ROB MCLENNAN: NAME, AN ERRANT
4b Tremayne Close
UK ISBN 1 905024 06 1
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This page last updated: 10th December 2007.
|ROB MCLENNAN: NAME, AN ERRANT|
Where is the place for the poet in society? The erudite author, with his poetry published in over 200 magazines around the world and numerous books to his credit, knows where it was once, long ago. In his poem GLENGARRY he tells:
the poet second only to the chief, one stripe down on the tartanIn the acknowledgements section he gives thanks to publisher Rupert Loydell:
for asking for the damn thingthe damn thing being a collection of more than 40 poems from one of the most prolific and hardworking poets in Canada.
The production of NAME, AN ERRANT is almost a match made in heaven. In one of his own poems LEARNING TO WALK published in A CONFERENCE OF VOICES (Shearsman) the publisher Loydell wrote:
I pick up stones from the pavement and run up other people's front paths. . . . I am looking for things to amaze meThe Canadian writer as requested produces the things to amaze. His first poem JULIET IS THE NAME OF A WOUND begins on a romantic note:
there are letters written never deep enough the gold of her bracelet insurance men put their recycling at the curbpresumably insured to the hilt like Wallace Stevens; another poet who liked to amaze and play the long metaphor for all its worth. The second poem SEEMLY; A SERIES, tells us more about the technique involved here. It's a method honed and championed by the publisher. This marriage of poetic minds continues:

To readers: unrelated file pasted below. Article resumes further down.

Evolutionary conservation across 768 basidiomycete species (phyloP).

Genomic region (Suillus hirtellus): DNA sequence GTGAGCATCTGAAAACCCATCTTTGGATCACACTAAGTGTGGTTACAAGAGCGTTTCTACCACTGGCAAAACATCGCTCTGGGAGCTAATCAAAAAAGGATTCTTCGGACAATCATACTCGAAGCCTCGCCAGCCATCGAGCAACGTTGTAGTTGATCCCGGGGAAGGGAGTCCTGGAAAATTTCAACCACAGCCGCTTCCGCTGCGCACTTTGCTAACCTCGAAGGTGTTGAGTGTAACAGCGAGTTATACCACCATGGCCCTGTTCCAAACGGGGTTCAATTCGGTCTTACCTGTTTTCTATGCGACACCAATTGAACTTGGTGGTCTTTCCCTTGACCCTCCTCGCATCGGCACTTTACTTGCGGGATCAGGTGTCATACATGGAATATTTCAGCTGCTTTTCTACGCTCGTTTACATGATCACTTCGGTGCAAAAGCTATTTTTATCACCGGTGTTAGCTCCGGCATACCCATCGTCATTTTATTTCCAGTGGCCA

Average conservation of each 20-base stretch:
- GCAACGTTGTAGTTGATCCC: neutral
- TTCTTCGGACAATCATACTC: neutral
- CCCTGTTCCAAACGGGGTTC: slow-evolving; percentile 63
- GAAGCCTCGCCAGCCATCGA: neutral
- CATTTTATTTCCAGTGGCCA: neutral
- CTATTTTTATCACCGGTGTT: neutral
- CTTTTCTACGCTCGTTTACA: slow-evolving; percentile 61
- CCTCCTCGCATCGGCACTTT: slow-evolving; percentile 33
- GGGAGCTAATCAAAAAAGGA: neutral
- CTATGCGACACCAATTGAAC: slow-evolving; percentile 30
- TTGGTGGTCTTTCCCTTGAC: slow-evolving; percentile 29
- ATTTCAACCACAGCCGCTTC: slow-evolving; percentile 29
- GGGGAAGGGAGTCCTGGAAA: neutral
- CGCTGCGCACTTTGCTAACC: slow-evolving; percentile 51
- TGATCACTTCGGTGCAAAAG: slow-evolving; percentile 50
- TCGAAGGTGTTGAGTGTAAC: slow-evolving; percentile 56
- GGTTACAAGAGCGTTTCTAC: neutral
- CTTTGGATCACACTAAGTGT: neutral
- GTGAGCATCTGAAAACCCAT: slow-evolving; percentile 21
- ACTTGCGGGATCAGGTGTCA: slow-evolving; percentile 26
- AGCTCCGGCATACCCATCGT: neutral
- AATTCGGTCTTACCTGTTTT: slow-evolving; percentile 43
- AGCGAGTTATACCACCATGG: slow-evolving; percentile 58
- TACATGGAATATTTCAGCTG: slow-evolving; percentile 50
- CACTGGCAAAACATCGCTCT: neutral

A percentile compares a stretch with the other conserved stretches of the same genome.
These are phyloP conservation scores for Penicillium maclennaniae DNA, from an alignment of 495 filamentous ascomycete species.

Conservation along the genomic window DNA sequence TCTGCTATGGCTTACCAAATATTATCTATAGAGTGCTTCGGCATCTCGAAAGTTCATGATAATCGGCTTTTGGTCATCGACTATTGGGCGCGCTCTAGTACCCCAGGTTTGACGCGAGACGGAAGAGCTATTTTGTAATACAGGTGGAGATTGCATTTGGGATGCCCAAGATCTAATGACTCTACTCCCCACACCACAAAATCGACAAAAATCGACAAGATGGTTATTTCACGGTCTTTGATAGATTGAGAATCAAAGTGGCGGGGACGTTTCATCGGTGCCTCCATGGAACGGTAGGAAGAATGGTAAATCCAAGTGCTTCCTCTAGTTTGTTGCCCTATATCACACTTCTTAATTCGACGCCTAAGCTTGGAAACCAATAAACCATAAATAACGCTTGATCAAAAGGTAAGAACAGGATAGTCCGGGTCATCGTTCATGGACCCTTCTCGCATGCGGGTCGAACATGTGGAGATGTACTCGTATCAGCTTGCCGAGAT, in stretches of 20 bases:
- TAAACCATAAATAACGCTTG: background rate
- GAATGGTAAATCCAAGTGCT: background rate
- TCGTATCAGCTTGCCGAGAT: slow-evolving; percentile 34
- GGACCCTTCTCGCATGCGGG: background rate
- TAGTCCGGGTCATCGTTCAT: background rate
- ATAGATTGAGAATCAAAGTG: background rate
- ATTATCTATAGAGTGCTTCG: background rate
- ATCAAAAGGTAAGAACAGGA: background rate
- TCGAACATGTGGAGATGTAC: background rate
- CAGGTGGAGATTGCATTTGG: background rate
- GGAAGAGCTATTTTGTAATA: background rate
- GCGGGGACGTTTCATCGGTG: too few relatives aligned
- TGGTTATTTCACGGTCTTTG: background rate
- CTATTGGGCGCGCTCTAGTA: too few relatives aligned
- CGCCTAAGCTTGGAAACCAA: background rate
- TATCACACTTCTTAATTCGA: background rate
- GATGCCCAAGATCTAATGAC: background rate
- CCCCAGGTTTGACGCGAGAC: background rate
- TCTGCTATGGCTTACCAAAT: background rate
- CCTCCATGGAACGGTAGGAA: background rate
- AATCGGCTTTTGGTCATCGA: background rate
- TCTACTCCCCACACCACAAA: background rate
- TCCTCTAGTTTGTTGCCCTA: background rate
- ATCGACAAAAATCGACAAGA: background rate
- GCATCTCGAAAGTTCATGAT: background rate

even discount stores have their distinguished mark-up made up of one unrelated phrase against another, seemingly & loveBut SWEET FLOWERS STANDING IN THE AIR is a barbed bouquet:
the wedding proceeds at its own snails pace i make my own band-aid for my fingerParts of COMMON KNOWLEDGE are reminiscent of another great American poet whose style sits well with the aforementioned Stevens:
in a country born does not necessarily make steam rising from manholes, smoke a persone e cummings of course.
The collection is split into 5 sections with most of the action taking place in Canada and the USA in the early part of the book. In the later stages there's an Irish sojourn and finally there's metrics — a section that brings the volume to a close and the gentle reader closer to the poet's roots and family in Ottawa. Again from GLENGARRY:
war medals pictures his lungs & mustard gas 1918 — released from hospital to come back home / another filthy habitWith its snug square shape and vibrant art brut cover painting by Alan Davie this book has an almost mystical feel to it. It's a pleasure to hold, to open at random, to flick through, to pull the rabbits from their hats. In his poem FOR DOUG JONES the poet writes:
the poems will come, he says, once the wood gets cut he captures the hard, thin enterprise . . . when the trees look like bonesand that's the pioneering spirit of it really. The poet and the publisher are both well practised in the art of coppicing and the end result is a standalone collection of fresh and sapling poetry with air and room enough to breathe, to grow; poetry with a space for the winds of change to blow without destroying the damn thing — the fragile poetic future.
By the look of it, Stride is going places. Buy one and go with.
|reviewer: Gwilym Williams.|